In my experience (limited as it may be), just putting in the work will impress people most of the time, irregardless of the quality of the work. Getting them engaged enough to actually invest into it is an entirely different matter. Creating enough buzz to actually finance a work is another job altogether.
Art adds yet another dimension to craft (is there art without craft? I'd say: no), but not necessarily in a linear fashion (as in: craft allows manifesting art as intended, but mastering a craft is a worthy goal in itself) and it might even be harder to do marketing for. Those innovating will always have a harder time to also sell it.
Talent, finally, would be how fast you pick up a craft and how far you can push it.
|Talent is where talent goes ... [Source]|
The rest is luck, or ...
Is that it?
Unfortunately not, as far as culture is concerned. Creating is a high risk, high reward endeavor because we, as a culture, make it so. Used to, anyway. In our digital age it seems more and more like something that an entitled group of people is allowed to get an audience for: big corp (Disney, among few others) and the dopamine-dependant shills that dominate twitter with empty but popular and intoxicating word-clouds ...
I digress, but not without reason. Mentioning the culture is important in that creators can only create, the culture is what carries and forwards them. If a culture shifts significantly into one direction, it doesn't change what's available, it changes what is picked as relevant. Access is not only about who gets a platform, it's also about what is favored. Both shape and color the input, which then encourages creators to act certain ways.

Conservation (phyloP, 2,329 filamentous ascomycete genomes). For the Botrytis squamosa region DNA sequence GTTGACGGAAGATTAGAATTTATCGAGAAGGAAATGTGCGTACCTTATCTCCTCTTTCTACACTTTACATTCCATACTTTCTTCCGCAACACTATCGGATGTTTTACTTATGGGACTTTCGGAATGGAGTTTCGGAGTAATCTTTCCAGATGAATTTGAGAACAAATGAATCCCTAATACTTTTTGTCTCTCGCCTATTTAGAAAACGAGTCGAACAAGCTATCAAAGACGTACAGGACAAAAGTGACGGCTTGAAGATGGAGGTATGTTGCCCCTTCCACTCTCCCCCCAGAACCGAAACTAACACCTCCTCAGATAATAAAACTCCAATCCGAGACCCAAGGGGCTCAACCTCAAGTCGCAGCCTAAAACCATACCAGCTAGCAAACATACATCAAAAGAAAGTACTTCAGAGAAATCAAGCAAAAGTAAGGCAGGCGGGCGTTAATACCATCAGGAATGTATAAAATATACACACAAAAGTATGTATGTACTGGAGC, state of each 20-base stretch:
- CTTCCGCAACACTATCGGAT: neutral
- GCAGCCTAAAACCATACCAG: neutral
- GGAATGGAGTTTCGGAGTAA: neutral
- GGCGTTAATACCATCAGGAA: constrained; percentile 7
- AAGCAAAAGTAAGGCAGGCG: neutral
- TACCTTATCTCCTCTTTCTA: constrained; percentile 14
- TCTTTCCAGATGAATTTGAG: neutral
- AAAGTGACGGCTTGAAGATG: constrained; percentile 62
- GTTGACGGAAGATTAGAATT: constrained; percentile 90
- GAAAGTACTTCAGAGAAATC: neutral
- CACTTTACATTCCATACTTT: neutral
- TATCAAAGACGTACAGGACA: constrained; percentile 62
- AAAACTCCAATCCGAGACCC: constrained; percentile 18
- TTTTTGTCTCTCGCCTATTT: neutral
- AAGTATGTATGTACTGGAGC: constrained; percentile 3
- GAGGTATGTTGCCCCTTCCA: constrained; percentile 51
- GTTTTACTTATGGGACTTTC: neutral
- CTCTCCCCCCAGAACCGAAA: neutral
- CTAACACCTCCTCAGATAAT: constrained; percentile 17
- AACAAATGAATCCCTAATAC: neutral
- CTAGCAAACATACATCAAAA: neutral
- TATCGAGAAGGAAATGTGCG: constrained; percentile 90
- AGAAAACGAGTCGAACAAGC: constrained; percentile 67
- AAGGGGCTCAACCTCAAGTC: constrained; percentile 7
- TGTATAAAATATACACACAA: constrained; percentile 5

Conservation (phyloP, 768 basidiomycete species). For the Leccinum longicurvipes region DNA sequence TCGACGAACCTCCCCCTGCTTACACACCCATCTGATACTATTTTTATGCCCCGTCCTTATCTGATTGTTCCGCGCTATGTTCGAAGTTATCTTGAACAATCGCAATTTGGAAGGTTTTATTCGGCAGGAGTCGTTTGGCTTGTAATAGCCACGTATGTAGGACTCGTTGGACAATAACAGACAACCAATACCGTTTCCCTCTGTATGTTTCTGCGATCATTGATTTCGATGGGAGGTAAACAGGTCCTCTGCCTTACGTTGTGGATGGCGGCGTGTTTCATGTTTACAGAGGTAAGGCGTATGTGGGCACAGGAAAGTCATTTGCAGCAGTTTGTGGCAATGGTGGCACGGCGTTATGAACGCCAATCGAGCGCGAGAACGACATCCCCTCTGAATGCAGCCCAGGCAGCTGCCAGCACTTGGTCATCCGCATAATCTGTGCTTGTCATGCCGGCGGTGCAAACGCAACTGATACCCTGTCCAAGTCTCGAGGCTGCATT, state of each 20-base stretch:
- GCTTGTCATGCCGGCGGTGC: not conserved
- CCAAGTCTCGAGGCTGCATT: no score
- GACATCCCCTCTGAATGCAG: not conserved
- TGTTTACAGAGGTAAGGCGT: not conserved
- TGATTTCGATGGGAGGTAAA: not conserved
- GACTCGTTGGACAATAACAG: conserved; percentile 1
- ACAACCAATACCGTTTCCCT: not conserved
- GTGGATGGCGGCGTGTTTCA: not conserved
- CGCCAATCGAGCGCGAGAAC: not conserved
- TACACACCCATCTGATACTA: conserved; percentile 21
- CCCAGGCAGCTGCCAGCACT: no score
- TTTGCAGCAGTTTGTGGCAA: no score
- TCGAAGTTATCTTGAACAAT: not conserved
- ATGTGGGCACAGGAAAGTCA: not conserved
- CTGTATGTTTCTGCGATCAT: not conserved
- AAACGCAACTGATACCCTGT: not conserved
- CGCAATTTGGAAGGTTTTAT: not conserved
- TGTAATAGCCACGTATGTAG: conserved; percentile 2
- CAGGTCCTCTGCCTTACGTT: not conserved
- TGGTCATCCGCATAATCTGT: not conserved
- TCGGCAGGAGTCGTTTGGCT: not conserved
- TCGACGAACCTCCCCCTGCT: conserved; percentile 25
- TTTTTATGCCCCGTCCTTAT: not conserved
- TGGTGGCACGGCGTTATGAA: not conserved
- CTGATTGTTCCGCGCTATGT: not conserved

It's easy to see if a culture stifles or favors innovation and who has access to it by looking at the output it allows and the standards it endorses. Which neatly brings us back to writing rules well, I guess. As established above, rules only need to be written very well when the designs they describe are not already established to some degree or another.
If the only games getting tracktion are revisions of something already established, you have indicators on hand that the culture (or scene) involved is stagnating for lack of innovation. And if innovation is lacking, it's not (never) for the lack of potential. So there is one example. School books might be another good example where the discrepancy between what's possible and what's done is easily asserted. And so it goes.
Coming full circle (where to stop?)
So, fucking Covid, right? Sorry, couldn't resist the punchline ... The whole pandemic-business is changing our culture massively right now. If you take 5 years to write a game, and you started 5 years ago from today, the perception of what was already written will have shifted dramatically between 2019 and 2020 alone. There's no helping it, might shift further as well. It might even be almost impossible to assert how the (imminent?) changes in culture actually affect a work about to be ublished, but mostly written with a different cultural background in mind.
In conclusion, good rules are hard to write and depend as much on the climate and culture they are written in as on the craft and talent of the author.
If nothing else, I hope this mess of a text (and the other parts of this series) help a bit showcasing the importance of culture beyond monetary gain and the importance of innovation. RPG-material just doesn't appear without context, it almost always echoes the surroundings it appears in. Nurturing innovation needs nurturing in a culture.
Which just ends up producing more questions I don't have an answer to: what is the status of our little rpg-scene? Is it nurturing? Are there any problems, maybe? If so, what could we do to make it better? So, what do you guys think?